month for San Rafael. In 1915 they purchased the Clorinda Avenue house.”[xv]


 Being illiterate didn’t hamper the imagination of many migrants such as Angelina Arbini Bottini who bought a house on Marin Street as a rental income: “Angelina was from Lonate Pozzolo. She could neither read nor write. She had an envelope for each tenant. Each month when the rent was paid, she put a straw from a broom until they were twelve. Then she started again, adding a new straw for each payment.”[xvi]

     Il Corriere often reports on the connection with the Lonatese of Walla Walla, Washington engaged in agriculture, especially in the cultivation of onions. The famous WallaWalla Sweets were originated with John Arbini. Curiously, in San Rafael, another Arbini, Antone (Antonio) Arbini kept up the family tradition by developing a new chrysanthemum variety called Golden Arbini.[xvii]   


     The 1994 edition of the Tacuìn da Lunà was dedicated to paintings in Lonate, with a special section devoted to the  American works of Luigi Brusatori. Born in Sant’Antonino of Lonate on July 20, 1885, he graduated from the Brera Academy of Art in Milan in 1903. He then started to work as a fresco painter but the family economic pressures forced him to follow his brother Ambrogio to San Francisco where he arrived alone in April 1912, having left his wife and children in Italy. Life as an artist was not easy in California either but he succeeded in obtaining several important commissions to paint frescoes in churches in Red Bluff, Fresno and Milpitas. He made a portrait of Archbishop Cantwell of Los Angeles who was so pleased with it that he commissioned Brusatori to paint frescoes for the church of Santa Clara in Oxnard. He netted the incredible sum of $5,000 and soon after, in 1921, returned to Lonate for good. St. Francis Receiving The Stigmata

His outstanding works in San Francisco are to The Stigmata and the Death of St. Francis. In the church of Our Lady of Guadalupe Brusatori painted the frescoes, The Last Supper, The Multiplication of Loaves and Fishes, The Coronation of the Virgin Mary and The Worship of the Holy Sacrament and he decorated the entire church. All these paintings were professionally reproduced by photographer Lionel Ashcroft after

 Gruppo fundraiser. Gene and Gina Brusatori, San Rafael descendants of Luigi Brusatori, teamed up with Gruppo Lonatese to petition to save these churches from demolition and make them San Francisco landmarks. While they met with success in the case of St. Francis, the fate of Our Lady of Guadalupe is still awaiting positive outcome.[xviii]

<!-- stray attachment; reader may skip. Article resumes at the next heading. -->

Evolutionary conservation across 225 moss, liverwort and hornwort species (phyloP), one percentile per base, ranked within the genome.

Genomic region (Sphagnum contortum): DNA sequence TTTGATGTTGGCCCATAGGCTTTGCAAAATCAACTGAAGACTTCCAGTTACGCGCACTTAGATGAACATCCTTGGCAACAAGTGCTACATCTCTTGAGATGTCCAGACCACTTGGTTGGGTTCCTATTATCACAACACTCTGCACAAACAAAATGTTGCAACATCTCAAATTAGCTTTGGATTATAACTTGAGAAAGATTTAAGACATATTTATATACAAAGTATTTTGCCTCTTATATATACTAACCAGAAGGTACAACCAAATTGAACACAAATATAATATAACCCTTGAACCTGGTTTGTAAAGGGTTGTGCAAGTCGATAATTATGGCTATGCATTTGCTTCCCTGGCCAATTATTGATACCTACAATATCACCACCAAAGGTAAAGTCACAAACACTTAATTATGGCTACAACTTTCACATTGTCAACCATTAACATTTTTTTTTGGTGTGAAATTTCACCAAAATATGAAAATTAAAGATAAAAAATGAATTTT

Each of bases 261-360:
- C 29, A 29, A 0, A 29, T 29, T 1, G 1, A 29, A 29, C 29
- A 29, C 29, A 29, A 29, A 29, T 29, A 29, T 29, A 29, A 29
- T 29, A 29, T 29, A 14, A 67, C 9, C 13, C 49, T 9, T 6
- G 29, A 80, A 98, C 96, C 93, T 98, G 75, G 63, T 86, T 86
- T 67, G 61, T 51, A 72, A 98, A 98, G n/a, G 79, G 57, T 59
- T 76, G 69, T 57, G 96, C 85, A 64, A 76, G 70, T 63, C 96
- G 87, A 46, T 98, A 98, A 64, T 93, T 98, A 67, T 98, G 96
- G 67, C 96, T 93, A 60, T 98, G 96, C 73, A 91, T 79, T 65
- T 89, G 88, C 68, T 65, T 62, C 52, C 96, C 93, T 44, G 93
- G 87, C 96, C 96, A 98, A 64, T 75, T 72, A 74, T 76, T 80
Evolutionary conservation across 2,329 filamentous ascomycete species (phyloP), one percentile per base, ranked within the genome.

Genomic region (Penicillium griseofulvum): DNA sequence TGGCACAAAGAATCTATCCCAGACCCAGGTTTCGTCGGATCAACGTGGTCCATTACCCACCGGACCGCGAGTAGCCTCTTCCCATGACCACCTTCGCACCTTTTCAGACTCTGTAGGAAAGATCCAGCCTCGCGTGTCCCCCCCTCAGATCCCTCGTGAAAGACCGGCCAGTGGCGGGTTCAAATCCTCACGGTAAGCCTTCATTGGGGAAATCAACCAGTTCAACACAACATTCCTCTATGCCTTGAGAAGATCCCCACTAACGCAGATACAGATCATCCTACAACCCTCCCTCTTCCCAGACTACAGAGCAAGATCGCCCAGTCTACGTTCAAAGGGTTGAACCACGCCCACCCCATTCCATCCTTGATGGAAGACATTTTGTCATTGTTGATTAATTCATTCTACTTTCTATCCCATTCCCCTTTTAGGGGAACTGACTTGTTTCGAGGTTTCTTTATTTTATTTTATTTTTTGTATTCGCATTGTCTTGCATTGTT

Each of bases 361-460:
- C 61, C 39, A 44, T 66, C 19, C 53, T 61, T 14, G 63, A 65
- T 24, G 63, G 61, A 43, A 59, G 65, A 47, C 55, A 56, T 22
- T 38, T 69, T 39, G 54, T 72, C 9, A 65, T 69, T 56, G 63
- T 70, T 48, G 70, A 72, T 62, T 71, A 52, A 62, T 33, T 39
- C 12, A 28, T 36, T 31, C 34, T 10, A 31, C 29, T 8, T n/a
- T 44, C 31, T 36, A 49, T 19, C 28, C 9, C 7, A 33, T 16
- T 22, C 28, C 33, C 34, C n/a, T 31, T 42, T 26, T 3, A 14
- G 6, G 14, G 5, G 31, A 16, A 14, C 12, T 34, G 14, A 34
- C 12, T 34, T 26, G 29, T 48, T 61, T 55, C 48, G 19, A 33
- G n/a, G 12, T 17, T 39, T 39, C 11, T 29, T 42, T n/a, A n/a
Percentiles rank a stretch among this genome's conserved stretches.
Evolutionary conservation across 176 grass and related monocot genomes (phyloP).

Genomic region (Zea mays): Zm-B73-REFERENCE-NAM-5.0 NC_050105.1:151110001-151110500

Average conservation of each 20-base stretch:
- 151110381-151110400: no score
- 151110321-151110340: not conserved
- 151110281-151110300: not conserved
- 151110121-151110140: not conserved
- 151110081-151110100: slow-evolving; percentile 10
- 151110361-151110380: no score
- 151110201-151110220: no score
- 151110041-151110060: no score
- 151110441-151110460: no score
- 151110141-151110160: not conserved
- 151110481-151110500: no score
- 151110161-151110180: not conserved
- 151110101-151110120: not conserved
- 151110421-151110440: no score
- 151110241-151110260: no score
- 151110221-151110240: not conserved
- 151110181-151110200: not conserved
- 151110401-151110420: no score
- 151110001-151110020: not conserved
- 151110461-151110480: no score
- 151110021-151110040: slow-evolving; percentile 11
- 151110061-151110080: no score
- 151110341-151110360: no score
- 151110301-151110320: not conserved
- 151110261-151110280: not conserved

In 1990, Dorothy Baciocco began collecting recipes among the Lonatese. Her detailed research into the memories of many family cooks has evolved into a volume with photographs of old Lonate illustrating the tradition. Recipes were gathered also by people from San Rafael while they were in Italy and comparisons were made. Some recipes no longer used in Lonate were still used in a variety of ways in San Rafael. Anecdotes relating to a sporadic rather than continuous interaction between the two places make the book a historical account. Given the importance Italians attribute to food and wine, highlighting their joyous approach to life, it’s no surprise that Italian recipe books abound and distinguish themselves all over the world. Gruppo Lonatese Family Cookbook was published in 1997. This comment about the  minestrone con riso recipe was  recorded by Scott Gordon :

          “Whenever I go to Lonate I have the wonderful fortune of staying at my

            grandmother’s  cousin’s  house. His name is Gino Taglioretti.  There is

            a picture of his father in the 1989 Lonatese calendar. Fortunato Taglioretti

            went to live in San Rafael for work and then returned to Lonate. Gino’s

            wife Rosetta never uses garlic, she is a fantastic cook, but of course rarely

            measures how much of each ingredient to use. So her recipes are full of

            words like “a bit of this” and a lot of that.”


Lonatese cuisine was very simple and based on polenta, rice, pasta and vegetables. Meat was seldom eaten. Some remembered dishes that are not as popular in Italy as they used to be, such as trippa (tripe), casseoula (a winter specialty made of pig knuckles, salami, pork ribs, vegetables and cabbage), dandelion green salad, fried zucchini flowers and lentils with pork (lenticc). Many recipes have been adapted to the new land or new ones have been added outright such as those based on hot-dogs or prawns. Some recipes such as “the Ping” brought to California by Dorothy Baciocco’s grandmother from Ottone(then province of Genoa and now Piacenza) are definitely old and from pre-cholesterol times: besides six packages of Swiss chard or spinach, it called for  3 or 4 loaves of stale bread and 18 beaten eggs and sometimes. At the end of the process the delicious pings are served with spaghetti like sauce. The cake section at the end is very small. The Lonatese had little time for sweets, save for homemade biscuits. However, the several recipes that carry the caption “This is not a recipe from Italy but it’s a recipe that my mother was famous for” indicate an acculturation process whereby Italians enjoyed the culinary traditions of others, while being appreciated for their own.[xix]